How to make a trip to Machu Picchu: Possible expenses and itinerary 


Machu Picchu, one of the wonders of the modern world, is a destination that fascinates travelers from all over the world. Located in Peru, this lost city of the Incas is an impressive testimony to human ingenuity and natural beauty. However, planning a trip to Machu Picchu can seem like a challenging task, especially when it comes to budget and logistics. 

How much do you spend on a trip to Machu Picchu?

Before embarking on this adventure, it is essential to have a clear understanding of the expenses involved. The cost of a trip to Machu Picchu can vary significantly, depending on factors such as the season of travel, type of accommodation, length of stay and personal preferences. Here are some common expenses to consider:

  • Airline tickets: The price of airline tickets can vary depending on the time of year and how far in advance you book.
  • Tickets to Machu Picchu: Tickets to Machu Picchu vary according to the time of year, type of entrance and nationality of the visitor. It is advisable to buy tickets in advance, especially during the high season months.
  • Accommodation: There are a variety of accommodation options in Aguas Calientes, the base town for visiting Machu Picchu, ranging from budget hostels to luxury hotels. Prices vary according to comfort and location.
  • Food: The cost of food can vary depending on your lifestyle and gastronomic preferences. Opting for meals in local restaurants or markets can be more economical than eating in tourist restaurants.
  • Transportation: Transportation costs include train travel from Cusco to Aguas Calientes and the bus that takes visitors to the entrance of Machu Picchu.

What do I need to go to Machu Picchu?

Before starting your journey to Machu Picchu, it's important to make sure you have all the necessary documents and preparations. Here's a list of what you'll need:

  • Passport: Make sure your passport is valid for at least six months after the date of entry into Peru.
  • Visa: For most countries, a visa is not required to visit Peru as a tourist for up to 90 days.
  • Vaccinations: Check for mandatory or recommended vaccinations for the region and make sure you are up to date with routine vaccinations.
  • Travel Insurance: Although it is not compulsory, it is highly recommended to purchase travel insurance that covers medical expenses, emergency evacuation and trip cancellation.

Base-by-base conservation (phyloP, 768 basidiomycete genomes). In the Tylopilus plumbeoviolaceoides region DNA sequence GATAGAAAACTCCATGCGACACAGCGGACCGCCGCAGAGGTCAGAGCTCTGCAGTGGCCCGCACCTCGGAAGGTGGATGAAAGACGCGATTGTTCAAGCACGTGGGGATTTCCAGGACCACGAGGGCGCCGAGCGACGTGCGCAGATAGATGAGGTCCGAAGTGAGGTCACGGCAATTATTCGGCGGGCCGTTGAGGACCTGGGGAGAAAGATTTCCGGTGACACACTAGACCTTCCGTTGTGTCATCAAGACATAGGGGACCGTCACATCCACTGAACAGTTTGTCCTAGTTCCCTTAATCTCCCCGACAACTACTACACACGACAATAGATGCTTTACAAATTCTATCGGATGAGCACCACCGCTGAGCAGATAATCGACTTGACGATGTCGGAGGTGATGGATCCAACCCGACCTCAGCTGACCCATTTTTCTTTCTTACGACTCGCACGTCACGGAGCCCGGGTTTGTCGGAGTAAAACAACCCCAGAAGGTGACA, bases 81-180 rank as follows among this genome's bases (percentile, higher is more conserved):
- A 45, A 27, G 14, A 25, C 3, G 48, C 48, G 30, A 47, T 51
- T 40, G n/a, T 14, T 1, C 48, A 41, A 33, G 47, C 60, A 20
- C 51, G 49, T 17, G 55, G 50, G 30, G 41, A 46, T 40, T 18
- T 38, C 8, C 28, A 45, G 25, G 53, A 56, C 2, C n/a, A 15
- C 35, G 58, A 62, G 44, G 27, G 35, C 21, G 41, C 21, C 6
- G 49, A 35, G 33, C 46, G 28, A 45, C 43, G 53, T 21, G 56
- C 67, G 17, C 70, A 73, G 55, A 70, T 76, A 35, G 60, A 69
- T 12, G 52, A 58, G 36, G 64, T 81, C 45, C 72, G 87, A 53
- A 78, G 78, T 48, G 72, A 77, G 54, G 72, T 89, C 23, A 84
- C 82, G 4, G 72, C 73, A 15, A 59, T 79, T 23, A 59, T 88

• Physical preparation: Machu Picchu is located at a significant altitude, so it is important to be physically prepared to walk on uneven terrain and face changes in altitude.

How to put together an itinerary for Machu Picchu?

When planning your itinerary for Machu Picchu, take into account the time available, your personal preferences and the sights you want to visit. 

Day 1: Arrival in Cusco

Explore the city of Cusco and familiarize yourself with the altitude.

Visit the Plaza de Armas and Cusco Cathedral.

Try Peruvian cuisine in one of the local restaurants.

Cusco, a charming and historically rich city located in the south-east of Peru, is often called the "navel of the world" or the "Imperial City". This designation reflects not only its geographical importance as the central point of the ancient Inca empire, but also its vital role in preserving Inca culture and heritage to this day.

History and Culture

Cusco was the heart of the Inca Empire, known as "Qosqo" in Quechua, and was one of the most important and influential cities in pre-Columbian South America. As the capital of the empire, Cusco was the religious, political and cultural center of the Incas, and its streets were lined with temples, palaces and magnificent squares. After the arrival of the Spanish in the 16th century, the city was partially destroyed and rebuilt by the conquistadors, resulting in a unique fusion of Inca and Spanish colonial architecture.

Day 2: Inca Trail or Sacred Valley

If you choose the Inca Trail, start walking early in the morning.